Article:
Kostelansky, M. S., Schluter, C., Tam, Y. Y. C., Lee, S., Ghirlando, R., Beach, B. M., Conibear, E. and Hurley, J. H. Molecular Architecture and Functional Model of the Complete Yeast ESCRT-I Heterotetramer. Cell 129, 485-498 (2007). Highlighted in News & Views in Nature 447, 921-922 (2007), and (with one other paper) a Preview in Cell Host & Microbe 2, 1-2 (2007).
Hierro, A., Rojas, A. L., Rojas, R., Murthy, N., Effantin, G., Kajava, A. V., Steven, A. C., Bonifacino, J. S. and Hurley, J. H. Functional Architecture of the Retromer Cargo-Recognition Complex. Nature 449, 1063-1067 (2007).
Im, Y. J. and Hurley, J. H. Integrated Structural Model and Membrane Targeting Mechanism of the Human ESCRT-II Complex Dev. Cell. 14, 902-913 (2008). Cover article.
Yang, D., Rismanchi, N., Renvoise, B., Lippincott-Schwartz, J., Blackstone, C. and Hurley. J. H. Structural Basis for Midbody Targeting of Spastin by the ESCRT-III Protein CHMP1B. Nat. Struct. Mol. Biol 15, 1278-1286 (2008).
Lee, H., Elia, N., Ghirlando, R., Lippincott-Schwartz, J. and Hurley. J. H. Midbody Targeting of the ESCRT Machinery by a Non-Canonical Coiled-Coil in CEP55. Science 322, 576-580 (2008).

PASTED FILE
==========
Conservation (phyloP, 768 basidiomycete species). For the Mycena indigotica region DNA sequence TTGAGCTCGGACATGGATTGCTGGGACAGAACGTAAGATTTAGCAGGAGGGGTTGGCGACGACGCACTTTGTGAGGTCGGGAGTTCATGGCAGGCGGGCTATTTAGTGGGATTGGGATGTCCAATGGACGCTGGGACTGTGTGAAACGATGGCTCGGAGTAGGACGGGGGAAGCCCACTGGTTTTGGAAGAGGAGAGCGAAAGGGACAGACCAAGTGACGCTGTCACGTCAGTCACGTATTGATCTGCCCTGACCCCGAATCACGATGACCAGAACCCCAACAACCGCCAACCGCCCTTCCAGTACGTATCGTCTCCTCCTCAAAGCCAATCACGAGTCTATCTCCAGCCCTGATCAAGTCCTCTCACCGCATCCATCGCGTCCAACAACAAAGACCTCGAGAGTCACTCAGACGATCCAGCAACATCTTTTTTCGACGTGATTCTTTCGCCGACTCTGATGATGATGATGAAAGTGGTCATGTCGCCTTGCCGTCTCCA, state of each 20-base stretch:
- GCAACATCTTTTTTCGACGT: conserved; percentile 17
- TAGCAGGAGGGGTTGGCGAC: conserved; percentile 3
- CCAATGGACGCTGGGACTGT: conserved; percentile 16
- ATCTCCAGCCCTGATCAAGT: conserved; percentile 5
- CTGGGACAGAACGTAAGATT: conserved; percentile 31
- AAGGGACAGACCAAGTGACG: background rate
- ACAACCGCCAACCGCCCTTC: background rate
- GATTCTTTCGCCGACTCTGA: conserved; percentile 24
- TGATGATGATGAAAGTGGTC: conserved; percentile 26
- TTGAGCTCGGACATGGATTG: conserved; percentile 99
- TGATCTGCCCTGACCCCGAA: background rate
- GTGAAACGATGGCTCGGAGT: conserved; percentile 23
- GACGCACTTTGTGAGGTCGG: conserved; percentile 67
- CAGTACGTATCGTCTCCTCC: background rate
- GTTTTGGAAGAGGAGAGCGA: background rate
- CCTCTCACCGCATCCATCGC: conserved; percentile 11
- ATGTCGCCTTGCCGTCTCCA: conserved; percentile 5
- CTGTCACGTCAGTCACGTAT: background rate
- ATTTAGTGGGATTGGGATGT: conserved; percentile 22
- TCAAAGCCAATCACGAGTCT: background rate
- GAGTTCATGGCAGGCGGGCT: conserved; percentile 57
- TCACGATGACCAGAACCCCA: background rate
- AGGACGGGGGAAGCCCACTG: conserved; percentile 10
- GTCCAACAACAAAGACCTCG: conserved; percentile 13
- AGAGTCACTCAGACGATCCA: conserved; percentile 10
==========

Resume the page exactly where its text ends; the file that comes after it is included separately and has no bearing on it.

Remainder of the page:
Wollert, T., Wunder, C., Lippincott-Schwartz, J. and Hurley, J. H. Membrane Scission by the ESCRT-III Complex. Nature 458,172-177 (2009). News & Views in Nature 458,159-160 (2009). Rated #1 paper in "All Biology" by the Faculty of 1000 during Mar-Apr, 2009.
Im, Y. J., Wollert, T., Boura, E. and Hurley, J. H. Structure and Function of the ESCRT-II-III Interface in Multivesicular Body Biogenesis. Dev. Cell 17, 234-243 (2009). Research highlight in Nat. Rev. Mol. Cell Biol. 10, 581 (2009).
Wollert, T. and Hurley, J. H. Molecular Mechanism of Multivesicular Body Biogenesis by ESCRT Complexes. Nature 464, 864-869 (2010). Research Highlight in Nat. Rev. Mol. Cell Biol. 11, 314 (2010). News & views in Nat. Cell. Biol. 12, 422-423 (2010). Rated "Exceptional" by the Faculty of 1000.
Leonard, T. A., Rozycki, B., Saidi, L. F., Hummer, G. and Hurley, J. H. Crystal Structure and Allosteric Activation of Protein Kinase CbII. Cell 144, 55-66 (2011). Preview in Structure 19, 144-146 (2011).
Baskaran, S., Ragusa, M., Boura, E. and Hurley, J. H. Two-Site Recognition of Phosphatidylinositol 3-Phosphate by PROPPINs in Autophagy. Mol. Cell 47, 339-348 (2012).
Ragusa, M., Stanley, R. E. and Hurley J. H. Architecture of the Atg17 Complex as a Scaffold for Autophagosome Biogenesis. Cell 151, 1501-1512(2012). Preview in Cell 151, 1403-1405 (2012).
Ren, X.-F., Farias, G. G., Canagarajah, B. J., Bonifacino, J. S. and Hurley, J. H. Structural Basis for Recruitment and Activation of the AP-1 Clathrin Adaptor Complex by Arf1. Cell 152, 755-767 (2013).
Jao, C. C., Ragusa, M., Stanley, R. E. and Hurley, J. H. A HORMA Domain in Atg13 Mediates PI 3-kinase Recruitment in Autophagy. Proc. Natl. Acad. Sci. USA110, 5486-5491 (2013).
Photo credit: Mark Hanson at Mark Joseph Studios.
Last Updated 2013-07-12